Definition of augury in English:



  • 1A sign of what will happen in the future; an omen.

    ‘they heard the sound as an augury of death’
    • ‘Meteorologists have responded by transforming daily weather prediction from an augury into a reliable source of important information - a splendid achievement that nearly everyone takes for granted.’
    • ‘In a general sense it is an unfortunate omen which is sometimes taken as an augury of death.’
    • ‘Amid the carnage and death, that unity is one augury of hope.’
    • ‘But the auguries for the future are more ambiguous.’
    • ‘So the auguries are mixed for the latest exercise in consultation politics.’
    • ‘Doran is due to reveal his creative vision next month but the auguries are unencouraging.’
    • ‘For one thing, political and economic auguries, specific market conditions, and likely future trends need all to be taken into account.’
    • ‘Short of slaughtering a wild animal and rummaging about in its entrails, every sign, portent and augury had been examined beforehand.’
    • ‘They are also auguries of the future: what was won for women and for racial and ethnic minorities will surely be won, in the lifetimes of some of us, for gay and lesbian couples.’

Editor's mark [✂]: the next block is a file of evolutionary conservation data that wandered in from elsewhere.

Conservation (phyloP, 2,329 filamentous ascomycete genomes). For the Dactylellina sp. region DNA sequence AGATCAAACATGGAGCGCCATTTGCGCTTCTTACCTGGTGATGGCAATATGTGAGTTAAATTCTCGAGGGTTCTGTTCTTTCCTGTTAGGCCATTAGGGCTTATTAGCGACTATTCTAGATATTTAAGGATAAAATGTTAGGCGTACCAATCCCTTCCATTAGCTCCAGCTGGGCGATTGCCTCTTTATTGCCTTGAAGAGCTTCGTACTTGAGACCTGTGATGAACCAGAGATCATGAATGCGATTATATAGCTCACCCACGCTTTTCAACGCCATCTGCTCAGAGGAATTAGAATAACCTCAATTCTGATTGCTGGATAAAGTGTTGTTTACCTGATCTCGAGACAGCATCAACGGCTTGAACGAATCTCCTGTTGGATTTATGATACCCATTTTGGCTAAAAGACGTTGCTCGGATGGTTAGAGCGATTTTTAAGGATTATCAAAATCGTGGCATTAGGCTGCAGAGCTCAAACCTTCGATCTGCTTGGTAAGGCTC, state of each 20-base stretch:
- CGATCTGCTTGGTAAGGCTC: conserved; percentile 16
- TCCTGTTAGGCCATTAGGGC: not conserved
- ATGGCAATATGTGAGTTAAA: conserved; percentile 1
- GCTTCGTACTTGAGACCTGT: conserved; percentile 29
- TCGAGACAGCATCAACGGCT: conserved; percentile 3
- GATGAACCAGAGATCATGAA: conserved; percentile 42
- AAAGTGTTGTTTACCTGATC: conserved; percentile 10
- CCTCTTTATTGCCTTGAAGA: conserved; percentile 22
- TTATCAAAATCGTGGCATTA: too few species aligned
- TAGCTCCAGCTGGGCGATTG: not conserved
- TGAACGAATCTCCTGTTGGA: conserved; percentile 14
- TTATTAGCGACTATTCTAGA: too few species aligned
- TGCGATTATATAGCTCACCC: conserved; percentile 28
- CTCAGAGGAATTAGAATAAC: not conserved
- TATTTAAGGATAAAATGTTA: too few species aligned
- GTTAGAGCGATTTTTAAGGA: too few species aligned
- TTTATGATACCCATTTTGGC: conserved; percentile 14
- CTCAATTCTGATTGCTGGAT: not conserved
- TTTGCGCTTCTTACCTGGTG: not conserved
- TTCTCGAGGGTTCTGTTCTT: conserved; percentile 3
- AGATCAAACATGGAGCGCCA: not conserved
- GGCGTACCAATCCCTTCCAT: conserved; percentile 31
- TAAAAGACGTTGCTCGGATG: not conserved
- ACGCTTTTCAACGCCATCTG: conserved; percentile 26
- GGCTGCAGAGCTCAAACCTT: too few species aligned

• ‘There is little demand for astrologers, because their auguries have no practical value.’
    • ‘On the face of it, the auguries are not encouraging.’
    • ‘The auguries, in America at least, are not good.’
    • ‘It is hard to read the auguries, so complex is this interplay of deception, self-deception, bluster and bluff.’
    • ‘These are not convincing auguries of a great film.’
    omen, sign, indication, presage, warning, forewarning, harbinger, signal, promise, threat, menace, ill omen, forecast, prediction, prognostication, prophecy, straw in the wind, writing on the wall, hint, auspice
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    1. 1.1mass noun The interpretation of omens.
      • ‘And by the way, Ganesha is an icon of good augury in almost all Asian countries.’
      • ‘She was thrice widowed, and she claimed to possess the gift of augury.’
      • ‘As Hamlet remarked, ‘We defy augury… The readiness is all’.’
      • ‘A brace of dead geese, embodying the classical Roman method of augury, act as an image of mortality.’
      fortune telling, divining, foretelling the future, forecasting the future, prophecy, prediction, soothsaying
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Late Middle English (in the sense ‘divination’): from Old French augurie or Latin augurium ‘interpretation of omens’, from augur (see augur).